Texas Liberal

All People Matter

Memorial Day History & Links—Memorial Day For 2010 Is May 31

In 2010, Memorial Day is Monday, May 31.

Here is some history on the origins of Memorial Day and, also, links appropriate for Memorial Day

( We’ve been fighting wars for a long time. Above is an engraving by Amos Doolittle of  the Battle of Lexington and Concord in 1775.)

Here is a brief explanation of the origins of Memorial Day—

Memorial Day originated in 1868, when Union General John A. Logan designated a day in which the graves of Civil War soldiers would be decorated. Known as Decoration Day, the holiday was changed to Memorial Day within twenty years, becoming a holiday dedicated to the memory of all war dead. It became a federal holiday in 1971, and is now observed on the last Monday in May.

Here is a much more detailed explanation.

The American death toll in Afghanistan recently passed 1000. Here are pictures of each of the dead along with their ages and hometowns.

(This representation of a disagreement between Tecumseh and William Henry Harrison is a reminder that sometimes U.S. troops were called upon to do harm to the native population. Tecumseh died in the War of 1812.)

Here is a list of minor and major wars in American history.

Here are numbers of American dead and wounded in our wars.

Here is the article that broke the story of mistreatment of veterans at Walter Reed Hospital. We say we care about our veterans, but that does not always appear to be the case.

Here is the Veterans of Foreign Wars home page.

Here is Iraq Body Count. This organization counts the number of Iraqis killed in the Iraq War. All people have equal value.

( Both a strong military and a strong resistance against going to war are important aspects of democracy. )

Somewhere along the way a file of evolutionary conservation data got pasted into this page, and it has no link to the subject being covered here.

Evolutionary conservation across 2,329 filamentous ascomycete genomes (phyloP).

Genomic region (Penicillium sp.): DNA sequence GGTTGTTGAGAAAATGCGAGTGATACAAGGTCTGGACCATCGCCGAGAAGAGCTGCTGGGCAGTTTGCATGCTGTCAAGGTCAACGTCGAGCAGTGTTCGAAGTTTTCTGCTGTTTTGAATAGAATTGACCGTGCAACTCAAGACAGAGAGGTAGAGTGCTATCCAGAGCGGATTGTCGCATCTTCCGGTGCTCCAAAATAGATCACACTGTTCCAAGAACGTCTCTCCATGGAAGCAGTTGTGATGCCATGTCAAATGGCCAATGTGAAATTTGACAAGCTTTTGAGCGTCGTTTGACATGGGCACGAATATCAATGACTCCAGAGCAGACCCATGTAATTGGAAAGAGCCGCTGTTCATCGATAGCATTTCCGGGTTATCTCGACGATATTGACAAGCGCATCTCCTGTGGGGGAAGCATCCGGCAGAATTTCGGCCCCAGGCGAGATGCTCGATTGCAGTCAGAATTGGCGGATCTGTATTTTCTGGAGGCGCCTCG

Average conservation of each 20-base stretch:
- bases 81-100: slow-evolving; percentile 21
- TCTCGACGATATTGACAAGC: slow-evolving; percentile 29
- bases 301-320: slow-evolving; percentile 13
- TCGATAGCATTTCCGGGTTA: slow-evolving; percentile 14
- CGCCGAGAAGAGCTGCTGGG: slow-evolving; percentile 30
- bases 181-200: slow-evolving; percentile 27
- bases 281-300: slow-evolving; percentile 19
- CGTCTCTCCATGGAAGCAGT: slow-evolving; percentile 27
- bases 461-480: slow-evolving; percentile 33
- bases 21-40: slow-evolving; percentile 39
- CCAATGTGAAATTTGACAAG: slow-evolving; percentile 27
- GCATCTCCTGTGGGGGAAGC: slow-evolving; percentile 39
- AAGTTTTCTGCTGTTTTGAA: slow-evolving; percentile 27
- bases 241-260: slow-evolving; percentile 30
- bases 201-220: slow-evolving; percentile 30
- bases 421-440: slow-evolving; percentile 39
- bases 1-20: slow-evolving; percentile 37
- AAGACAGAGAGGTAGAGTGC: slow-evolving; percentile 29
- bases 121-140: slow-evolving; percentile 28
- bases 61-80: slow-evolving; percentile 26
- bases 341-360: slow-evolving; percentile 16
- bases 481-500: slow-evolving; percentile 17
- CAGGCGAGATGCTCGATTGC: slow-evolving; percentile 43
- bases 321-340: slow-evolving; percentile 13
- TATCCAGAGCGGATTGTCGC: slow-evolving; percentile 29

Here is the activist group Peace Action.

Here is a list of Medal of Honor winners for great bravery in American wars.

Here is information on women in American wars.

Here is the National Association of Black Veterans.

(Henry Hulbert, below, was a winner of the Medal of Honor in WW I.)

Here is information on the Revolutionary War.

Here is information on the War of 1812.

Here is information about the Civil War. (Photo below is of dead Union soldier.)

Here is information on World War I.

Here is information on World War II.

Here is information about the Korean War.

Here is information on the Vietnam War.

Here is information about the War in Iraq.

Here in an article from Salon about possible American war crimes in Afghanistan and Iraq.

War crimes take place in all wars and are committed by all sides. It is not a contradiction to acknowledge this fact and still respect the great majority who served honorably. At the same time, it is disrespectful to the concepts of democracy and human rights to ignore these facts.

The National World War II Memorial in Washington is excellent to visit.

As is the Korean War Veterans Memorial in Washington.

And the Vietnam Veterans Memorial.

I called my father from the Korean War Memorial and asked him about the historical accuracy of how the troops were sculpted. He said based on my descriptions, it was an accurate portrayal. ( Photo below)

I’ve been able to visit Punchbowl Cemetery in Honolulu. Many of our dead from wars in the Pacific are buried here. This is one of the most important and impressive locations you can visit in Honolulu.

I’ve also visited Fort Rosecrans National Cemetery in San Diego.

I once toured the Normandy American Cemetery and Monument near Omaha Beach in France.

Below is Arlington National Cemetery. I was fortunate to once visit Arlington on Memorial Day weekend and see the American flags at each gravestone.

Without people willing to die to protect the freedom of others, I would not be able to express my views in this blog post.  Without such people, none of us would be able to enjoy the day-to-day freedoms we often take for granted.

May 20, 2010 Posted by | Uncategorized | , , , , , , , , , , , | 4 Comments

   

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